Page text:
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Re: sudo questions

On 8/14/2013 8:44 AM, Darac Marjal wrote:

I believe the idea is to discourage people from logging in as root. You
can't get rid of root completely (any user with an ID of 0 is root), nor
would you want to. But there have been many a horror story of people
logging in as a super-user (either Root on Linux or Adminstrator on
Windows) for day-to-day work - perhaps to work around some permissions
issue or something.

'sudo' is preferred over 'su' because A) it allows for better control of
who can do what - if you want a user to be able to run 'foo' as root
without being asked for their password, you can do that B) the simple
interface (just adding one keyword before a command line) encourages
users to run JUST ONE command as root - 'su' makes it all too easy to
switch to a root shell and forget to switch back.

Now, I don't believe there's been any active discouragement of doing
things 'the old way'. It's just that, as linux becomes more popular, it
needs to become more 'user friendly' - and that means robustness against
user folly.

I agree in principle that sudo is better then su. The problem I have with it is security; when you use sudo you type in your own password. So if your password is compromised, the hacker can do anything the sudo user can do - which may be very bad.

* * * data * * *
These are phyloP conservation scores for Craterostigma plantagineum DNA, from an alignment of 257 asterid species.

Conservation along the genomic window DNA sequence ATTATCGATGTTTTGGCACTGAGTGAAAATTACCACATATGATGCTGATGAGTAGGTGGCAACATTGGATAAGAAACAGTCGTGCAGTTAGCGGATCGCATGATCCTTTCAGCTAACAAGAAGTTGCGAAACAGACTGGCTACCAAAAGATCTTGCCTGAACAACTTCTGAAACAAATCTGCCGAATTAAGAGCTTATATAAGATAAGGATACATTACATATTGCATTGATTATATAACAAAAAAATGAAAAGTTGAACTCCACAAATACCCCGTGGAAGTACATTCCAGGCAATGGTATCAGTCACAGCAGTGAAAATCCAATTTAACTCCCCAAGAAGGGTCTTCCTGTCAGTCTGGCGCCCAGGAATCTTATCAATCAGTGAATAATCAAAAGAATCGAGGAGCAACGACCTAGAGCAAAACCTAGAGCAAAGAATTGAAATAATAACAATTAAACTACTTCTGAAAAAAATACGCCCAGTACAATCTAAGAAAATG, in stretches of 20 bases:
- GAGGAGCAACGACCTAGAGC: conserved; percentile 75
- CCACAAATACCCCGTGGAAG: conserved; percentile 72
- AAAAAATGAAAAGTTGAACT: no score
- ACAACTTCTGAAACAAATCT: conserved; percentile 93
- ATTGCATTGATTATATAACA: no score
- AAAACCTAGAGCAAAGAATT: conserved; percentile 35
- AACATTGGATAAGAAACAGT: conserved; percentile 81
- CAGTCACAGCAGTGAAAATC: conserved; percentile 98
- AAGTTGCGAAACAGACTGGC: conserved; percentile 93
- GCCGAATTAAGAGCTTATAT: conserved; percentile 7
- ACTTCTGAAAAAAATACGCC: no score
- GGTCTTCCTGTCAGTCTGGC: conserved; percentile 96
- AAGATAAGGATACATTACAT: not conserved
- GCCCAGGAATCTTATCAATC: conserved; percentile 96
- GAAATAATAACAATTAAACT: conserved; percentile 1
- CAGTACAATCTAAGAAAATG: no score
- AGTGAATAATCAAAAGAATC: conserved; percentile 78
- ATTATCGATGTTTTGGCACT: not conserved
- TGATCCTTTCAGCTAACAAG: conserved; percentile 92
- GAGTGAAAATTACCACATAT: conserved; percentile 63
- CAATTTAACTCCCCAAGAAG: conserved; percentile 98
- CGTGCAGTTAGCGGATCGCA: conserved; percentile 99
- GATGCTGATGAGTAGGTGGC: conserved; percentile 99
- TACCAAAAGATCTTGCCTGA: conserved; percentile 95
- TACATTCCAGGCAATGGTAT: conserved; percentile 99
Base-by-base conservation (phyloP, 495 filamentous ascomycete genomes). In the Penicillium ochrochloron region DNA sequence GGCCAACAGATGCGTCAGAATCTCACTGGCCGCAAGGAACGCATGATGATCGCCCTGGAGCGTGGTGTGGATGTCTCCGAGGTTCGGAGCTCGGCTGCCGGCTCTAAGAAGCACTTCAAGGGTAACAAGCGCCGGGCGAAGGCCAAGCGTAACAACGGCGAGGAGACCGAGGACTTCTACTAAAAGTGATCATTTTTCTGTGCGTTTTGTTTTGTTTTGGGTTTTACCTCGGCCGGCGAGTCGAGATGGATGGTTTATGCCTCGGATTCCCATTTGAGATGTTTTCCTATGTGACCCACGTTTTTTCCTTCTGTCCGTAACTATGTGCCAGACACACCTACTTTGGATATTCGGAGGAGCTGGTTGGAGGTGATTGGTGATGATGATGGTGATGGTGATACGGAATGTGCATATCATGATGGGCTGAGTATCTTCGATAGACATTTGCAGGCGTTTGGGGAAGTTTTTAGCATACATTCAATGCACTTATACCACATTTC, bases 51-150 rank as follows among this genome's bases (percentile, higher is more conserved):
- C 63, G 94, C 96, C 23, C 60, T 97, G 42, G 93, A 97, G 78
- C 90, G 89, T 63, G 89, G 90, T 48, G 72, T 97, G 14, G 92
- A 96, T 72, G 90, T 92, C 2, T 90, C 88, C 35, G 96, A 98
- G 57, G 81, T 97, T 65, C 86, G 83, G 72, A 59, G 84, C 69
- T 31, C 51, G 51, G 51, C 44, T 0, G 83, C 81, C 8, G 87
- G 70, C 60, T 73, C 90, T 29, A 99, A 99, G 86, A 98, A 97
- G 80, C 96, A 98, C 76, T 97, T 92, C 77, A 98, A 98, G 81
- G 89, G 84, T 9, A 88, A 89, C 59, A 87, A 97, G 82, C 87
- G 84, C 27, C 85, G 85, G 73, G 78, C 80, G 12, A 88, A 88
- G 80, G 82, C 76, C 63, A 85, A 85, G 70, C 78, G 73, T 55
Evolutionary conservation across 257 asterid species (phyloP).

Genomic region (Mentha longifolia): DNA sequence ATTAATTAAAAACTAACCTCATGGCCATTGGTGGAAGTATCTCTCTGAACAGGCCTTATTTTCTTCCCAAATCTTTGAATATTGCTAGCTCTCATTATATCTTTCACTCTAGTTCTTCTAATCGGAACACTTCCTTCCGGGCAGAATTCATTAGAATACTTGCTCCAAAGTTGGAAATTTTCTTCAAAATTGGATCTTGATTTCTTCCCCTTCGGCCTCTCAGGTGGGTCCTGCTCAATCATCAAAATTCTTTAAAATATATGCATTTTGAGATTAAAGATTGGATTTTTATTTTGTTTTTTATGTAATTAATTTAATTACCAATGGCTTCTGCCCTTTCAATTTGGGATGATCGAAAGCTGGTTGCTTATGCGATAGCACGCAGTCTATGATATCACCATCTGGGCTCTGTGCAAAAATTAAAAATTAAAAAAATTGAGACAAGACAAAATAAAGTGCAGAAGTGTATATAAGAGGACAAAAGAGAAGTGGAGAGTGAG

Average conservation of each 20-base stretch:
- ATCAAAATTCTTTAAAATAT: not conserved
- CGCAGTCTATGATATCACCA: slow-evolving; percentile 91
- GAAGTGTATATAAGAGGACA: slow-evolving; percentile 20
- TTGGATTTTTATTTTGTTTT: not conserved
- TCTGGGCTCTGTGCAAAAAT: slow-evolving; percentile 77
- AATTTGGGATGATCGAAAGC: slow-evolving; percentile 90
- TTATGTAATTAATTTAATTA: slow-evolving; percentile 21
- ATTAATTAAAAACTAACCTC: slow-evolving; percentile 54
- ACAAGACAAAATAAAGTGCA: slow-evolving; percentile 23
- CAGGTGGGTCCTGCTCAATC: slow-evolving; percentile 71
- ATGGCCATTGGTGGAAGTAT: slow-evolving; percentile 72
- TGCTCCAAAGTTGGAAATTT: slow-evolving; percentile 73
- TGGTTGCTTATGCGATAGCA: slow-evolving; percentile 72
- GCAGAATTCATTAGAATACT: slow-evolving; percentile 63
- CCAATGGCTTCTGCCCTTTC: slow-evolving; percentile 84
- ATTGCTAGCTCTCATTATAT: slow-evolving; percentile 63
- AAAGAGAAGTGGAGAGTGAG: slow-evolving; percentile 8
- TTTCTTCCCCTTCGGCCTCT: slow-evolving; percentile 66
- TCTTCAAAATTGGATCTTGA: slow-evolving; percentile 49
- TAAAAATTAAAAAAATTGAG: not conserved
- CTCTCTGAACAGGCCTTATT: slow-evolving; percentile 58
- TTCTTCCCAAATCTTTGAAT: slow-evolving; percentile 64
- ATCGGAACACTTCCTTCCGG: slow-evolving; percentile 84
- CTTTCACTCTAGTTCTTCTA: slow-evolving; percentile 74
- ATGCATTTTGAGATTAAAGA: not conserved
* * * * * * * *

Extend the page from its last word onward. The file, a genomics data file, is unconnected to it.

For instance, I'm the sysadmin on my VPS's. root is blocked from logging in. However, as sysadmin I need access to pretty much everything at some time or another. If I allow my id to have sudo access to everything and someone gets my password, then they can really screw up the system.

However, when I use su, I need to key in the root password before doing anything. This adds another layer of security to the system. But obviously I don't want to give out the root password to others.

What I would like to see is the option to require users to have a second password (neither their login nor root password) to use sudo. I know it's another password - but as an option it would increase security.


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